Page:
"The Japanese censorship boards have drafted regulations for the press in territory under their control, and unsuccessful attempts were made to control news dispatches in Shanghai's foreign-owned newspapers. In Peiping, Tientsin, Tsingtao and other cities where the Japanese are in complete control, foreign editors are having their troubles, as evidenced by the 'secret' instructions to the press issued by the Special Military Missions to China, with Headquarters in Peiping... Under the heading 'Important Standards for Press Censorship' come the following regulations..."
-what follows is an enormous laundry list of "DONT'S" issued to the officers of the foreign press stationed in Japanese-occupied China.
Kind words are written herein by Lt. Commander Charles G. Dobbin regarding the "Himmler of the East", General Dai Li(1897 - 1946), founder of China's secret police under Generalissimo Chiang Kai-shek (1887 – 1975). Written in 1946, this reminiscence concerns the tight cooperation that existed between General Li's guerrilla units and the American military (Sino-American Co-Operative Organization: S.A.C.O.) during the later years of the Second Sino-Japanese War. Dobbins emphasized how deeply General Dai Li's intelligence operatives were able to circulate during the period in which U.S. Rear Admiral Milton "Mary" Miles commanded the S.A.C.O. troops.
"...Peiping Associated Press dispatches tell of a major battle between Japanese and Chinese armies for possession of Chiumenkow Pass in the Great Wall of China. The Pass is one of the most important gateways leading into the rich province of Jehol which, it is reported, Japan purposes to cut off from China and add to Manchukuo...This collision forms the second chapter in the Shanhaikwan dispute, and it comes quickly."
An article that seems remarkable for lacking those politically correct qualities we're all so used to reading in today's magazine columns, this article presents a somewhat slanted, pro-Western vision of the Japanese Army, depicting it as an organized and highly disciplined peasant army:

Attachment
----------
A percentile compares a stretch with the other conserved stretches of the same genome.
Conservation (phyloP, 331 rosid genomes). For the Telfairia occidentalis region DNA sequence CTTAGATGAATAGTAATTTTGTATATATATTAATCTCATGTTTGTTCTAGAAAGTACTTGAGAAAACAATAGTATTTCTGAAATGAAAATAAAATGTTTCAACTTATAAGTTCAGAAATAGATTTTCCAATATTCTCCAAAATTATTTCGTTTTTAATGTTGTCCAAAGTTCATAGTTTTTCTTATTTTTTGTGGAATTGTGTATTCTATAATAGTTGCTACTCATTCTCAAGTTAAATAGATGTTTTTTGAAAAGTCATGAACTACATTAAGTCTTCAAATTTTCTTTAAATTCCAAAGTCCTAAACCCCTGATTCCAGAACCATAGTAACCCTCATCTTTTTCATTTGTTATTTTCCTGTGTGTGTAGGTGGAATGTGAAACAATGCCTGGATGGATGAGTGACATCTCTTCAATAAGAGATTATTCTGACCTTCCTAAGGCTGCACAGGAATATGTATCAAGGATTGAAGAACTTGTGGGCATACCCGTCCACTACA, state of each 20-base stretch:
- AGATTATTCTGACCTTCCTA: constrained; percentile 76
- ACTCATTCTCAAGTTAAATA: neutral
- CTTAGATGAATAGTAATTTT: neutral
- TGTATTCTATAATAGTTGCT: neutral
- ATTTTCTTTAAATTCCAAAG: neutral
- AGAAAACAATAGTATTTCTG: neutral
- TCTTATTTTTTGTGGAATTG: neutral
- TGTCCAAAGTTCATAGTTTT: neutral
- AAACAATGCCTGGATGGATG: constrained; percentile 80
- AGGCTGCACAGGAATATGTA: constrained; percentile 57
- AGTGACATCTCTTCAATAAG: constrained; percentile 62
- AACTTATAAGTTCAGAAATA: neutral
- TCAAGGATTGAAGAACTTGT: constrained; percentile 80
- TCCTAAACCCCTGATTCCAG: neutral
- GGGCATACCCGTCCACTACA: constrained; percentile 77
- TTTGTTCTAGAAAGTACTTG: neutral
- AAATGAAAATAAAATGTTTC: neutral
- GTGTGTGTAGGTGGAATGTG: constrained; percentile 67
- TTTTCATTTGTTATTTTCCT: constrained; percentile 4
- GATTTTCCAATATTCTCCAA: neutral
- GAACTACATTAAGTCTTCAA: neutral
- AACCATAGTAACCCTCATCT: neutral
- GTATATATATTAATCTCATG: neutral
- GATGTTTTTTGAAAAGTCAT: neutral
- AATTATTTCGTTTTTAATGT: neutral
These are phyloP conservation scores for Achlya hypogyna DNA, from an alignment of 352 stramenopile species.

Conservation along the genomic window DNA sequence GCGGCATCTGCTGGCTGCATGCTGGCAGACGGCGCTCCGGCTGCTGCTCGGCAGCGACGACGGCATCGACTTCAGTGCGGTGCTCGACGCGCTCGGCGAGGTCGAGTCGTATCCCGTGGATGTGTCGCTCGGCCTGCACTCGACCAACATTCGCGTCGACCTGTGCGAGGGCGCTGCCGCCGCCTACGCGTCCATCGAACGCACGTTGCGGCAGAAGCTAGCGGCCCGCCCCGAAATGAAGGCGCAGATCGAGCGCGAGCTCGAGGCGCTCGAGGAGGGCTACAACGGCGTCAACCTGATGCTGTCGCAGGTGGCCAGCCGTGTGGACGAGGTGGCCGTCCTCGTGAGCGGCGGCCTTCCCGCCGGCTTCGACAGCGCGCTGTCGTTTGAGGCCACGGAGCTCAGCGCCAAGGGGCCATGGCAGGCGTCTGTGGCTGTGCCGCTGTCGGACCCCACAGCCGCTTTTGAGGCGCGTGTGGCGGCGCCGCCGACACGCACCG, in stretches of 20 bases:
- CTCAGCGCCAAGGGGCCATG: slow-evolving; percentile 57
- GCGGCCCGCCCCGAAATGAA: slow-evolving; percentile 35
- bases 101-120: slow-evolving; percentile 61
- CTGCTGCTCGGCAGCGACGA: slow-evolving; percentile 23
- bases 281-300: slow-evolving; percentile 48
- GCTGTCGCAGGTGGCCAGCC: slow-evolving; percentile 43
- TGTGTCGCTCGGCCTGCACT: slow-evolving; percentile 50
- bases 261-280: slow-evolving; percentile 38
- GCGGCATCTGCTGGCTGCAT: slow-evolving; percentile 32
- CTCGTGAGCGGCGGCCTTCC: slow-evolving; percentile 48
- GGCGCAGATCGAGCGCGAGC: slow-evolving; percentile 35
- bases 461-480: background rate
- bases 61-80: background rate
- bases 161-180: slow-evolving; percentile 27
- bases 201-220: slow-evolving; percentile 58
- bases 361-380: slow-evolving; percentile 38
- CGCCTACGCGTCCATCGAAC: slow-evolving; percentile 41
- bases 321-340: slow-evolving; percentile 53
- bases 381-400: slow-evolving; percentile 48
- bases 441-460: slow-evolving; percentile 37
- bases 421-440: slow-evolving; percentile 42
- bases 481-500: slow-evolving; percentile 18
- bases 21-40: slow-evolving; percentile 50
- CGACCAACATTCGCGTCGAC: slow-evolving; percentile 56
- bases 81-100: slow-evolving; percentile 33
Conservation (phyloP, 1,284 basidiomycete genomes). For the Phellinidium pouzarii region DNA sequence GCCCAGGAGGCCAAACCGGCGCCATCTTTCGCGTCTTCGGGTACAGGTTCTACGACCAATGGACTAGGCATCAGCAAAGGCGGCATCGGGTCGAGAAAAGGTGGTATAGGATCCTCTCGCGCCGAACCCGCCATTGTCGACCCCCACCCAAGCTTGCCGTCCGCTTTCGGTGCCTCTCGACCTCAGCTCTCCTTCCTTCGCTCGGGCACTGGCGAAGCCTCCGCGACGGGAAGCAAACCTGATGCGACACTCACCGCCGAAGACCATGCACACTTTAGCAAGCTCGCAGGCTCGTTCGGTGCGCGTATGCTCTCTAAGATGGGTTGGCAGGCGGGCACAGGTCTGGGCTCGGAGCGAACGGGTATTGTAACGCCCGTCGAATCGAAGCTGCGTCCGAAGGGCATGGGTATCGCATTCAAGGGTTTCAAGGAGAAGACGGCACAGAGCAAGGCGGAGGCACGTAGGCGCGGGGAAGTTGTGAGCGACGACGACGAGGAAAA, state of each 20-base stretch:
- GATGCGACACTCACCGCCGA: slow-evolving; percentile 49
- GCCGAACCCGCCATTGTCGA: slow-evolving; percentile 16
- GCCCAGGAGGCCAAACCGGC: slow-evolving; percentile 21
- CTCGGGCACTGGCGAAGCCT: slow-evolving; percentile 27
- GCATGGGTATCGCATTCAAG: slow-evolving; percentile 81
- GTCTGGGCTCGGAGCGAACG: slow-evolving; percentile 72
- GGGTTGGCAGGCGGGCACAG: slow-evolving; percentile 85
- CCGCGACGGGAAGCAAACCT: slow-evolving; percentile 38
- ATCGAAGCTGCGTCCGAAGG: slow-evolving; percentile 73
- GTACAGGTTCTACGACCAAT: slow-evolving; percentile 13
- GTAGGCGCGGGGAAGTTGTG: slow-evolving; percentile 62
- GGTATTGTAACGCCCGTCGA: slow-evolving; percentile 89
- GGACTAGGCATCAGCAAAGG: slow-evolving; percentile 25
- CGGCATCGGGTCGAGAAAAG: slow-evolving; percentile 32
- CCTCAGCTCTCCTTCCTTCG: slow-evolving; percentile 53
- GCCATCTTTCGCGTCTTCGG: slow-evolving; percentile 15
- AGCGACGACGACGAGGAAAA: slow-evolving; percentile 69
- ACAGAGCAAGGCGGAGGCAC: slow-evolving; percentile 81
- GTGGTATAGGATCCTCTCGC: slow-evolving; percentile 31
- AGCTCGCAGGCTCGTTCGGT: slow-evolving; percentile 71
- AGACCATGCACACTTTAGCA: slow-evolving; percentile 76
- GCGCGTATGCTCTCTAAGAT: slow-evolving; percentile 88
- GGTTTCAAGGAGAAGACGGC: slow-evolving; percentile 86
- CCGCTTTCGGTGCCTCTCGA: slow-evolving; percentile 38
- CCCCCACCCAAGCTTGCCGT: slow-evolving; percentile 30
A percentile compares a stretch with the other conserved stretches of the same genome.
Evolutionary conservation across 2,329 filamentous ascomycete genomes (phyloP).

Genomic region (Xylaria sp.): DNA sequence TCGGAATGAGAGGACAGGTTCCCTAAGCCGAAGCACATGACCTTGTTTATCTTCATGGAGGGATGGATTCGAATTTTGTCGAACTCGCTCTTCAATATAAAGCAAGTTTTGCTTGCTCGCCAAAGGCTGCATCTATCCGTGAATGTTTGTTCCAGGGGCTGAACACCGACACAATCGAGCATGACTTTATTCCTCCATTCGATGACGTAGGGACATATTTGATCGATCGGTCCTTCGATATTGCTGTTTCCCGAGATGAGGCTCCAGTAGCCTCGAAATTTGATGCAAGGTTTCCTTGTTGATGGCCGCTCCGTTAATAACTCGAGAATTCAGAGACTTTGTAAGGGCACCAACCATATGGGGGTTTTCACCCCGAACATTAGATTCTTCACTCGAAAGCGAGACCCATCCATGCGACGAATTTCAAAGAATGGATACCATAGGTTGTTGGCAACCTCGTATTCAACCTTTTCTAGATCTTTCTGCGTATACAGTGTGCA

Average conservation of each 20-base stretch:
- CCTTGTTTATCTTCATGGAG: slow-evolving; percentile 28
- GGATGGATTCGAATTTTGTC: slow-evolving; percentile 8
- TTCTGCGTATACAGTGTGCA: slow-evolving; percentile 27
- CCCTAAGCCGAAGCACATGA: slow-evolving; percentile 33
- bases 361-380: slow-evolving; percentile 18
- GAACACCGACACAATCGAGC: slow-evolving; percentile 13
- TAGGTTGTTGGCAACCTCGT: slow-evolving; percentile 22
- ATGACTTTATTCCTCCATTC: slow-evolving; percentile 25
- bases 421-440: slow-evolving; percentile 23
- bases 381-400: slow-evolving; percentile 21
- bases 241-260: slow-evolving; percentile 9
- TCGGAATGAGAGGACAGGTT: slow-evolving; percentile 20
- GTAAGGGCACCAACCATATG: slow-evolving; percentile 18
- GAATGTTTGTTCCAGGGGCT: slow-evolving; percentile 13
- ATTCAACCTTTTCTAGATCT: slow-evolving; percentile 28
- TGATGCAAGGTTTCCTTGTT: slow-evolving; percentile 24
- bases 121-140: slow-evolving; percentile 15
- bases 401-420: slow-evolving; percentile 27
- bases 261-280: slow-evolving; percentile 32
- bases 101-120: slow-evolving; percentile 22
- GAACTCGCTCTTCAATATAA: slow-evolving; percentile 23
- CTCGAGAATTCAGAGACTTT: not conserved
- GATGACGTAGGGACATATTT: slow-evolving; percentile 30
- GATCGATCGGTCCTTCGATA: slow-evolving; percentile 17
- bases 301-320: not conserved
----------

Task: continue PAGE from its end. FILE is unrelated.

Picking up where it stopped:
"Some of the finest raw material in the world makes up Japan's infantry...The material is not so adaptable for horsed and mechanized units, as the Japanese possess little natural aptitude for dealing with animals or machines."
Some attention is paid to the strict diet of the Japanese soldier.
Click here to read a 1945 assessment of the World War II Japanese soldier.
"What was called a Japanese 'Monroe Doctrine for Asia' whereby Japan would wield dominance there, especially in Chinese affairs, was announced last April, and drew the immediate attention of the world's press."
"In the last days of this January a following-up of this intention was seen in a series of talks at Nanking between Chiang Kai-shek, President and Generalissimo of the Nationalist Government of China, and Lieutenant-General Soshiyuki Suzuki, Japanese military representative at Shanghai; and among Akira Ariyoshi, Japanese Minister to China, and General Chiang and Premiere Wang Ching-wei."
"Before the war was hours old, Chiang's most secret plans were known to the Japs. Again and again Jap actions showed foreknowledge of Chiang's movements and stratagems, as discussed and decided with his most trusted leaders. This explains many mysterious incidents, and makes China's apparent 'spy complex' fully understandable."